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I am confused about the concept of conservation of energy in an isolated system.

1) Does an isolated system mean that it does not have any non conservative forces? If yes, then, is mechanical energy always conserved in an isolated system? If not, what does it mean?

2) Is internal energy conserved in an isolated system?

I looked up conservation of mechanical energy and it says that mechanical energy is conserved in an isolated system with only conservative forces. That seems to imply that there are other types of isolated systems. I am very confused, any help is appreciated. Thank you so much.

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The definition of an isolated system is: "A system that does not interact with its surroundings; that is, its total energy and mass stay constant."[source]

Does an isolated system mean that it does not have any non conservative forces?

No. If you imagine putting an electric circuit into a thermally insulating box, then the electric conservative forces will work just fine to make the currents flow. Isolated systems and conservative forces are two different things.

If yes, then, is mechanical energy always conserved in an isolated system? If not, what does it mean?

Mechanical energy (which would be one type of the internal energy in the system) is not necessarily conserved in an isolated system. The total energy is conserved. You could imagine some of the energy forms that we call mechanical (gravitational potential, kinetic...) being converted into e.g. thermal energy through heat inside the isolated system.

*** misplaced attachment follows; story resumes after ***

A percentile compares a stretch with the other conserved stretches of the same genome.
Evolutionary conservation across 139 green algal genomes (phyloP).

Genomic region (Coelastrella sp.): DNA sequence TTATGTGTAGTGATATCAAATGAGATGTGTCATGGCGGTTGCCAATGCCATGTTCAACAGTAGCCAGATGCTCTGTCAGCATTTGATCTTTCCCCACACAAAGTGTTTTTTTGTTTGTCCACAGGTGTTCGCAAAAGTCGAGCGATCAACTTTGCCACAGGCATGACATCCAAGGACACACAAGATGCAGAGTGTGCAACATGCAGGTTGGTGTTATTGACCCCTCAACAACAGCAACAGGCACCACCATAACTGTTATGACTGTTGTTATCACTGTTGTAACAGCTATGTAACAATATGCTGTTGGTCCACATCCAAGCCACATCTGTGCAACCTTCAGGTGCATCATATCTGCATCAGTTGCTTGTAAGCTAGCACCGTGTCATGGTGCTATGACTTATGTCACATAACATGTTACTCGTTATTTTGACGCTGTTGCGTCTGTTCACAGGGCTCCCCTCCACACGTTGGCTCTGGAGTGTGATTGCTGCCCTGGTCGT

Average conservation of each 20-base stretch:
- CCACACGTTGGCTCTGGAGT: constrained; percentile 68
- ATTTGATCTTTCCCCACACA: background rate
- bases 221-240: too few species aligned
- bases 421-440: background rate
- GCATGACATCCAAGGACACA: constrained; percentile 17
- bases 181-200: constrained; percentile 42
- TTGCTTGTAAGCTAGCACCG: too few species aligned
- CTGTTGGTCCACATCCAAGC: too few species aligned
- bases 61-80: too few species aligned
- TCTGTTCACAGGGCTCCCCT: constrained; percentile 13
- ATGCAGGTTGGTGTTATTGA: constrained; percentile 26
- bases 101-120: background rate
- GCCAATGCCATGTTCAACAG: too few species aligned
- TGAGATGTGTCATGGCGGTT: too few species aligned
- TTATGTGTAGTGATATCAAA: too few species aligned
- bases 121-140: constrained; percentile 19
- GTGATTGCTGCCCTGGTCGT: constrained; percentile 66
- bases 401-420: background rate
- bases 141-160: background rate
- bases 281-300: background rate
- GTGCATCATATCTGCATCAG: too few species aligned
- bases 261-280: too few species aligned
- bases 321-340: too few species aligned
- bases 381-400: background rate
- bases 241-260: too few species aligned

Is internal energy conserved in an isolated system?

Yes. That is half of the definition.

I looked up conservation of mechanical energy and it says that mechanical energy is conserved in an isolated system with only conservative forces.

Yes, this is correct. Conservative forces cause mechanical energy to be conserved generally (changing from potential energies to kinetic energies and opposite). Non-conservative forces are those that cause e.g. heat or so. They convert mechanical energy into something else, such as thermal.

If a system only contains conservative forces, so that it only can convert energy from one mechanical to another mechanical form, and if no energy is added or removed (isolated system), then it follows that the mechanical energy cannot change.

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  • $\begingroup$ Thank you so much! I don't understand your first answer though. In the thermally insulating box (which is an isolated system, I guess) what non conservative force is present that disproves that an isolated system doesn't necessarily only have conservative forces? $\endgroup$
    – laksheya
    Aug 27 '19 at 13:49
  • $\begingroup$ @laksheya You are welcome. You use quite a lot of double negatives here... Your original question was: "Does an isolated system mean that it does not have any non conservative forces?". And I answered that no, is does not mean that. An isolated system can certainly contain conservative forces, such as those within an electric device. But it can also certainly contain non-conservative forces, such as if you put a spinning wheel in the box, and that wheel is slowed down by the non-conservative friction force. $\endgroup$
    – Steeven
    Aug 27 '19 at 13:53
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    $\begingroup$ Thank you! (And sorry for the weird wording of the question.) $\endgroup$
    – laksheya
    Aug 27 '19 at 13:58

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